Now, I have never heard once from anyone who knows the Proust reference that they were offended by it. Everyone who recognizes it likes it. I was worried that perhaps a Proust scholar would be offended, etc. for using a Proust reference in a commercial setting. Then, I realized, the net result would have to be more positive for the recognition and appreciation of Proust, since Proust is so underappreciated in the US. So, I don’t think we can be accused of cashing in on Proust’s popularity. But, maybe more people would become just a little acquainted with his work. This is borne out after a year or so – an extremely low number of people in the general population recognize it.

    In the end, I look at it as an homage to Proust and Swann’s Way, and I hope you feel the same way.

    If you would like, you can email me your contact info and I will send a sample to you (david at solenne.eu).

    • marimann says:

      David~

      Your reply is a wonderful surprise, and I am heartened to hear of the responses you have gotten to using the word Combray. Your story of how you came about naming the product, the warm and comforting associations, the cycle of names and the eventual coming back to Combray, is so Proustian in itself that Marcel himself might have been pleased. I can’t imagine that he would have been offended with your use of the word, although he might have wanted a little mention of himself and the novel somewhere as well?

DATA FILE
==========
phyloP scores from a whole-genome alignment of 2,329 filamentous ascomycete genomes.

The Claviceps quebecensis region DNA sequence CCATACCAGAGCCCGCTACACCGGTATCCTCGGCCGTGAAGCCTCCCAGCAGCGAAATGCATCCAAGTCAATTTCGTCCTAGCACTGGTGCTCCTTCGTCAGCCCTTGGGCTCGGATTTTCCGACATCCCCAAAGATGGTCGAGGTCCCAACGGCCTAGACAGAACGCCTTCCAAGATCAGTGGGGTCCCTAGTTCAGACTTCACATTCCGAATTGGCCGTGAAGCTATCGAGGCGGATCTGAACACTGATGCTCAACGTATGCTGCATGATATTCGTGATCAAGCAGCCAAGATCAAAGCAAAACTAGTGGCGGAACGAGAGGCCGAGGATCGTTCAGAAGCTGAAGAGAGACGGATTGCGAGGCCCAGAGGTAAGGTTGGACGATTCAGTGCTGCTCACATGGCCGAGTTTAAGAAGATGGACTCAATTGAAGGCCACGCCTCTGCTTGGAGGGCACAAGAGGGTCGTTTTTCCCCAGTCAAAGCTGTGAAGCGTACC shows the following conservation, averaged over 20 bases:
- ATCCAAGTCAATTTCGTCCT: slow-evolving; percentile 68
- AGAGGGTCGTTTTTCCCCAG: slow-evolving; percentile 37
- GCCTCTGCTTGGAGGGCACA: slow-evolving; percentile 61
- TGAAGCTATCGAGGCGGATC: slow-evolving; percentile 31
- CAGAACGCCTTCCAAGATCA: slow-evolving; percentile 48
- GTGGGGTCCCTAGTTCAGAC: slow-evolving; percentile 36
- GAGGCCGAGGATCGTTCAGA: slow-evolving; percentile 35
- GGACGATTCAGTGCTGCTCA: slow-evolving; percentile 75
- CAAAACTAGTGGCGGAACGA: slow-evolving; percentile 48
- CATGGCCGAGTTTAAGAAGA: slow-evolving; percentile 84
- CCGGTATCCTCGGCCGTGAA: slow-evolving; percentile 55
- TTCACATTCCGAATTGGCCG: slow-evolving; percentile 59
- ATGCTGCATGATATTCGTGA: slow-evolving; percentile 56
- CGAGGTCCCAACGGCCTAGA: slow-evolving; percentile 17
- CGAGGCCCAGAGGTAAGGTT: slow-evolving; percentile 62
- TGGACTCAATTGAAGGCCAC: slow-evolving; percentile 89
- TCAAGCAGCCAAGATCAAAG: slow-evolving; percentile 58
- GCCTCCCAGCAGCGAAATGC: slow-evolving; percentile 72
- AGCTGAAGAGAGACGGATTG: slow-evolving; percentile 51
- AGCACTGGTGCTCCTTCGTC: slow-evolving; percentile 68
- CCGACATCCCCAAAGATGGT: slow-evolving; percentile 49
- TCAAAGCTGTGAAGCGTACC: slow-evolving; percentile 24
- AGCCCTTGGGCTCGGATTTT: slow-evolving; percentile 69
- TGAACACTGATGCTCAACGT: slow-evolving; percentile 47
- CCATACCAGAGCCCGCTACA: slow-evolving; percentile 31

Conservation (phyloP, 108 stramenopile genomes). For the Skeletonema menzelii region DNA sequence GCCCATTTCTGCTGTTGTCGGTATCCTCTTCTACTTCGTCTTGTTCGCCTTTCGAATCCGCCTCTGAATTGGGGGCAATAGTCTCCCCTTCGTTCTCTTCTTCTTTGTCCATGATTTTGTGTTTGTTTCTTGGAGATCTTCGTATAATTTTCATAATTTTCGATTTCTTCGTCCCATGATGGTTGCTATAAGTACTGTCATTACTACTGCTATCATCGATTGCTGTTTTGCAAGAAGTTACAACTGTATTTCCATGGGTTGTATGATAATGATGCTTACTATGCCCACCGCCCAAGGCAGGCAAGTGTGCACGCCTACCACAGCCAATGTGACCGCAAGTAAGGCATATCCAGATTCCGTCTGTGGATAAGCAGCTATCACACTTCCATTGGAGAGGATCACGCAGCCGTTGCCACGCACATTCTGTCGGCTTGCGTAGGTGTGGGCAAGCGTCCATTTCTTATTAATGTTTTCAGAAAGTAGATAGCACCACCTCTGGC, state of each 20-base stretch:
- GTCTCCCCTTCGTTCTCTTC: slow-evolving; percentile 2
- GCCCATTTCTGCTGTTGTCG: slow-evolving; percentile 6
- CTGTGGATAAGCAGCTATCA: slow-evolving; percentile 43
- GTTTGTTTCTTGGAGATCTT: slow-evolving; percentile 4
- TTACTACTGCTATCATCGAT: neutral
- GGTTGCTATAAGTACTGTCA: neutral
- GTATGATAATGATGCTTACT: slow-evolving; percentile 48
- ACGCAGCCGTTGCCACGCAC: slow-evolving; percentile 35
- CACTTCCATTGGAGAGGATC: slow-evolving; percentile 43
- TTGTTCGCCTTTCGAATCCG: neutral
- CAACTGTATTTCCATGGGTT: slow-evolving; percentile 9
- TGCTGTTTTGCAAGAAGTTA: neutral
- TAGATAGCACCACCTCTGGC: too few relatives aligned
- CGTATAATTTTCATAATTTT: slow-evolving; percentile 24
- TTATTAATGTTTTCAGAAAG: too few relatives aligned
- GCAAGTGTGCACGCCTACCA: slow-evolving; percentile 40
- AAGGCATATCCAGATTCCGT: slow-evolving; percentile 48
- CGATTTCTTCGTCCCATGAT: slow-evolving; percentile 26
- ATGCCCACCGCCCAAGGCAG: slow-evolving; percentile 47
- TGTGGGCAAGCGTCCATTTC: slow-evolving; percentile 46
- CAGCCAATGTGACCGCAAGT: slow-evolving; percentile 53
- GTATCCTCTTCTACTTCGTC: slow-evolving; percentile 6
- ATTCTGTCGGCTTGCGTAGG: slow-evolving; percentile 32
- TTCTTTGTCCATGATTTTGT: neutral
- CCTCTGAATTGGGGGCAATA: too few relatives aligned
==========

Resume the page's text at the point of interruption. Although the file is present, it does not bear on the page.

My grandmother, who is dead now, used to use a product that is still on the market and when I smell it, I am taken back to her time and place. Maybe someday, if your product is successful, it will inspire a similar involuntary memory in someone who will then be grateful to you for returning to them, if only briefly, their loved one. That, I am sure, would please Marcel.

      My sincere thanks to you for taking the time to share this with me and my readers and I do hope that your product and it’s name will help foster recognition and appreciation of Proust and his work, which is my hope for this blog as well.

      Mari

  10. P.S. Mari, the free samples apply also to any other Proust lovers out there who comment on your blog or at your yahoo forum.